Outcome after extrahepatic portosystemic shunt ligation in 49 dogs
ABSTRACT To evaluate outcomes after attenuation of extrahepatic portosystemic shunts in dogs using surgical silk.
Case records were reviewed for degree of surgical attenuation, experience of the primary surgeon, perioperative mortality and problems related to persistent portosystemic shunting or shunt ligation. Presence of portosystemic shunting after surgery was evaluated by ammonia tolerance testing, measurement of postprandial serum bile acid, plasma urea and cholesterol concentrations and liver enzyme activity. The influence of age, postocclusion portal pressure, primary surgeon, degree of attenuation and postoperative biochemical findings on the occurrence of postoperative problems was assessed.
The mortality rate was 2.1%. Shunt attenuation was complete in 34% and partial in 66% of dogs. Portal hypertension necessitating ligature removal was encountered in only one dog. Five dogs experienced neurological abnormalities (seizures or ataxia), possibly as a manifestation of 'postligation seizure syndrome'. Postoperative liver function was normal in 78% of dogs, including 70% with partial shunt attenuation. Experience of the surgeon was related positively to outcome after partial attenuation (P = 0.002). Postoperative biochemical evidence of abnormal liver function was the most sensitive predictor of recurrence of clinical signs referable to persistent portosystemic shunting.
In the hands of an experienced surgeon, surgical attenuation of single extrahepatic shunts was safe and effective, even in animals with partial attenuation. Most dogs with biochemical evidence of persistent shunting suffer relapse of clinical signs within 18 months of surgery. Postligation neurological syndromes of variable intensity may be more common than previously thought.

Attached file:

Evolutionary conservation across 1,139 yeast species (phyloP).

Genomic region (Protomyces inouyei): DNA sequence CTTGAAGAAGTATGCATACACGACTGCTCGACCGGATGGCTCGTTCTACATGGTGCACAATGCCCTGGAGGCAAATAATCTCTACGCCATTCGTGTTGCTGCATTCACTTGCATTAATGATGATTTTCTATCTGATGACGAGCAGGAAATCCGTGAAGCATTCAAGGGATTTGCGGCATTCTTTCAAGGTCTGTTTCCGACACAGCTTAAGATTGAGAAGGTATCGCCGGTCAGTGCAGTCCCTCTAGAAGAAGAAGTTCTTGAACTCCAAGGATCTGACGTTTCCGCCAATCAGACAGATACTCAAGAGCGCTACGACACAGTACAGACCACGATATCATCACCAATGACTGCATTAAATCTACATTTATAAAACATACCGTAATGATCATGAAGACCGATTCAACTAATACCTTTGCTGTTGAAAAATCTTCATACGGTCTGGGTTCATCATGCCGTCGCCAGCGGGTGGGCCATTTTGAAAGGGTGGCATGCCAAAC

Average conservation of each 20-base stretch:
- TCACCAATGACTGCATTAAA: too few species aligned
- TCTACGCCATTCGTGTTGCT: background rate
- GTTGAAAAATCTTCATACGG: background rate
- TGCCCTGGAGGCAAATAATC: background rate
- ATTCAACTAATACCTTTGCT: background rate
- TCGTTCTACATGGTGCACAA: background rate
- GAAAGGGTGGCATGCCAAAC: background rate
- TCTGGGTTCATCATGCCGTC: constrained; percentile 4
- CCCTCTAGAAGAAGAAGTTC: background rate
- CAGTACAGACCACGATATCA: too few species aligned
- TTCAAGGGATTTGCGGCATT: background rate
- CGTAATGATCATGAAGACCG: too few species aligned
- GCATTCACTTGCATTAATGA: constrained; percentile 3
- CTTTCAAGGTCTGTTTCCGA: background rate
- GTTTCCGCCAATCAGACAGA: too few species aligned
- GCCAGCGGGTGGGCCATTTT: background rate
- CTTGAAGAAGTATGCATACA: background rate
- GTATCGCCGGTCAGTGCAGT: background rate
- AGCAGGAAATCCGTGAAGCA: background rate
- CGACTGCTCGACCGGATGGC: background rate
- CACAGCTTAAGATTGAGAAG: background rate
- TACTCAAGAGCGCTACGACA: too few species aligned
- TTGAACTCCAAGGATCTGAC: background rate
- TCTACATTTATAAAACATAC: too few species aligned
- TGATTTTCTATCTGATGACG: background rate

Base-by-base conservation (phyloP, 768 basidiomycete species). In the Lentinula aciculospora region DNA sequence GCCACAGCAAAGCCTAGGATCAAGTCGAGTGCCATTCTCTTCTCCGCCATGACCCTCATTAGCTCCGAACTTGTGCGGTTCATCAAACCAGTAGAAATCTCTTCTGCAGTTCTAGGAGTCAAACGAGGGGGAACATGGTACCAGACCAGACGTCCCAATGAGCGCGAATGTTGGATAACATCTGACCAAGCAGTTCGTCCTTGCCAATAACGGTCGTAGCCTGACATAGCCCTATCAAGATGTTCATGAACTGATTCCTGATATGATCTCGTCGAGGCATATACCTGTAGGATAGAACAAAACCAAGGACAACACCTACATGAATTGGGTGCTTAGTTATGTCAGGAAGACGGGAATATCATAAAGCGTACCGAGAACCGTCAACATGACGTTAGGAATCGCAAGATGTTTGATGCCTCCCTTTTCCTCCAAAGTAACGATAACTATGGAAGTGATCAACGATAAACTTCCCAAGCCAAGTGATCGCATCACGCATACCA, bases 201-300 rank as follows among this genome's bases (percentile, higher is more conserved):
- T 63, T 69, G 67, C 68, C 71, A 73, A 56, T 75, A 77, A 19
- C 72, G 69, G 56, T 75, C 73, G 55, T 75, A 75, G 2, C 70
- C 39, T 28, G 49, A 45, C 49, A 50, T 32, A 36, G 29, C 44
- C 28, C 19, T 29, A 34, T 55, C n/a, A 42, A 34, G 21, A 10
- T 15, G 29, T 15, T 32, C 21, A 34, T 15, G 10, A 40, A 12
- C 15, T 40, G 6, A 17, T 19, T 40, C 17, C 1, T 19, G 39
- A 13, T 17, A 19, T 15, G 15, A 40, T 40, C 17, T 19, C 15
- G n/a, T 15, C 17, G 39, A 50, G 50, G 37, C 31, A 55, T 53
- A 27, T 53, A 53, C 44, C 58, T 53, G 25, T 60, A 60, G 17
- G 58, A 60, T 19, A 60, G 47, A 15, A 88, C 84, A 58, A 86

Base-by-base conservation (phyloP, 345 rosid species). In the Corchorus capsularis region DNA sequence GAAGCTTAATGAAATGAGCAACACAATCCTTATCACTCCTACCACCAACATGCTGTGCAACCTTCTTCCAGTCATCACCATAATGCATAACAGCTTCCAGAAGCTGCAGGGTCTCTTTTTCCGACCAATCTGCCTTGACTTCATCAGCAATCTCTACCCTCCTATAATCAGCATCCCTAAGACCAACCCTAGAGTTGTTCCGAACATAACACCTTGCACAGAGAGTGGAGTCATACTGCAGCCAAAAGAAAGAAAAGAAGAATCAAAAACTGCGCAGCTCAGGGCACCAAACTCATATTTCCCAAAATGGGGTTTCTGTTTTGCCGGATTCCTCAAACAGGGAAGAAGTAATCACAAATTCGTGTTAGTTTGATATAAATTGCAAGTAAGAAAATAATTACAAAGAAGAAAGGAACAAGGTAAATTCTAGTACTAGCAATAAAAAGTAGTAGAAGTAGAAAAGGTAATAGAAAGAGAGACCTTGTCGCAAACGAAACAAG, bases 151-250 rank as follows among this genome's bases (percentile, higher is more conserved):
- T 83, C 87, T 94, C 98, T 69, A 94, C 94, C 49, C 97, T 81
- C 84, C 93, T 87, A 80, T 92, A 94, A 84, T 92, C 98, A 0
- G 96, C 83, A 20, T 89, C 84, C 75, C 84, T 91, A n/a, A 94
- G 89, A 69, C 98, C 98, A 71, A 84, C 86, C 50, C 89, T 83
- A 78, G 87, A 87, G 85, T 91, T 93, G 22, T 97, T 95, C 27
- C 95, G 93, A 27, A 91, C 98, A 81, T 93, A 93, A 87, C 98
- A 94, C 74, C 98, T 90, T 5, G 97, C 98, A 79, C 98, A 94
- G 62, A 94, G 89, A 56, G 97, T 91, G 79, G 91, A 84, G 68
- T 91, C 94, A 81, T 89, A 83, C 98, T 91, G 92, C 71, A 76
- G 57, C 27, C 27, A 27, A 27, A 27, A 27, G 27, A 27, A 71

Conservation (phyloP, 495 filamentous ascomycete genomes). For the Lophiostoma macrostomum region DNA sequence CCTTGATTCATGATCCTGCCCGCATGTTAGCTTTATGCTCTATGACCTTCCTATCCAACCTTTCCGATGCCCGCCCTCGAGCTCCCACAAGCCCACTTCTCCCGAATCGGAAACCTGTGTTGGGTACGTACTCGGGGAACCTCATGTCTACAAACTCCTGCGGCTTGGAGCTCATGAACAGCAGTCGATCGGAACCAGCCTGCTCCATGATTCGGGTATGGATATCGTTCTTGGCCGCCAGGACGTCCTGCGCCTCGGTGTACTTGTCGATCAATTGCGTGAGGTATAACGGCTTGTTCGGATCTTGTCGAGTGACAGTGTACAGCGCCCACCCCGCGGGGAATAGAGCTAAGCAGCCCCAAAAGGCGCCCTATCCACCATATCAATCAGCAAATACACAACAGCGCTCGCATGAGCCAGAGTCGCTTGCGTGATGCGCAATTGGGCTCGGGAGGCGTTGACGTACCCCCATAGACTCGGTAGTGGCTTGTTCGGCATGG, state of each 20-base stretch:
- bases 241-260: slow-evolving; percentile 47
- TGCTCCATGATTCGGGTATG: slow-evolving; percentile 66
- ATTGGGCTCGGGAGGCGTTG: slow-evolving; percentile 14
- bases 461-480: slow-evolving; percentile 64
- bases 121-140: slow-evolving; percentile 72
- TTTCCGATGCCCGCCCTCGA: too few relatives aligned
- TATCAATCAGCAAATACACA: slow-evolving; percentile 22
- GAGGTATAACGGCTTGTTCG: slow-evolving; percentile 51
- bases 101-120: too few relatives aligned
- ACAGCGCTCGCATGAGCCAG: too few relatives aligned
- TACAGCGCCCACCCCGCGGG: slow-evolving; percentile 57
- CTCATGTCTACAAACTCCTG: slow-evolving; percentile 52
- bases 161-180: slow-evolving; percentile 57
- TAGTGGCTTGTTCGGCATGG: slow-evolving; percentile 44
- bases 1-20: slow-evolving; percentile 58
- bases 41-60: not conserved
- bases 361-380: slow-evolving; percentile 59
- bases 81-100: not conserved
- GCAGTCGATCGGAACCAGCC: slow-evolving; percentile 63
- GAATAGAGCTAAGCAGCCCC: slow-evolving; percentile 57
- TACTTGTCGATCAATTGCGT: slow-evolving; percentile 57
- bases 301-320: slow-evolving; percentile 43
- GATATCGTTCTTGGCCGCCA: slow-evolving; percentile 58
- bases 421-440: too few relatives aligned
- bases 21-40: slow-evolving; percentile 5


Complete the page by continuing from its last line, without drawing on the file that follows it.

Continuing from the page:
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ABSTRACT: The general aim of this thesis was to identify factors associated with outcome after surgical attenuation of congenital portosystemic shunts (CPSS) in dogs and to clarify underlying mechanisms of postoperative recovery in this disease. Two surgical techniques used for CPSS attenuation, ligation and cellophane banding, were evaluated in 97 and 106 dogs, respectively. Cellophane banding resulted in less short-term complication and mortality rates in dogs with extrahepatic shunts. In intrahepatic shunts, cellophane banding resulted in higher complication and mortality rates than in extrahepatic CPSS. After CPSS ligation, no differences in mortality between dogs with intrahepatic or extrahepatic CPSS were found. With either technique a small proportion of dogs did not recover completely. Surgical technique is apparently not the most important factor that defines long-term outcome. After CPSS ligation, the achieved degree of closure was negatively associated with mortality. In dogs with extrahepatic shunts, both variables were correlated with the diameter of the portal vein. CPSS seems to be not only a disease of an additional abnormal vessel, but also a disease that affects the normal portal vasculature. Unexpectedly, long-term outcome did not depend on the degree of CPSS closure or on portal development at the time of surgery. Because haemorrhage was an important complication after CPSS ligation, haemostasis was evaluated in 34 dogs with a CPSS. These dogs had lower preoperative platelet counts, lower activity of clotting factors II, V, VII, X, an increased activity of factor VIII and a prolonged activated partial thromboplastin time compared to healthy dogs. Immediately after CPSS attenuation, platelet counts and the activity of clotting factors I, II, V, VII, IX, X, and XI were further decreased, and prothrombin time became prolonged. In dogs with complete recovery of shunting, haemostasis was normalized after 6 weeks, in contrast to dogs with persistent shunting. In dogs with CPSS, outcome after shunt attenuation is possibly associated with hepatocyte and portal vein proliferation. Liver size and hepatic growth following surgical attenuation of a CPSS were evaluated in 10 dogs. At 2 months after surgery, median liver size had increased from 18.2 to 28.2 cm3/kg body weight. The intraoperative hepatic expression of 19 genes involved in hepatic and vascular growth and fibrosis was evaluated in 48 dogs with a CPSS in relation to postoperative outcome. Increased mRNA expression of MAT2a (methionine adenosyltransferase 2 alpha) and HGFac (hepatocyte growth factor activator) were associated with good recovery. A model including both genes predicted outcome after CPSS ligation correctly in 75% of the dogs. Low MAT2a may partially explain the poorer prognosis of intrahepatic CPSS compared to extrahepatic CPSS. To identify genes that are differently expressed between dogs with different outcome after CPSS attenuation, microarray analyses were performed in liver tissue of 46 dogs with a CPSS. Sixty-three genes were differently expressed, including several genes that may directly affect postoperative recovery. Further studies are essential to confirm and validate these findings. Clarification of factors that define postoperative outcome may help to predict treatment response and provide additional forms of treatment.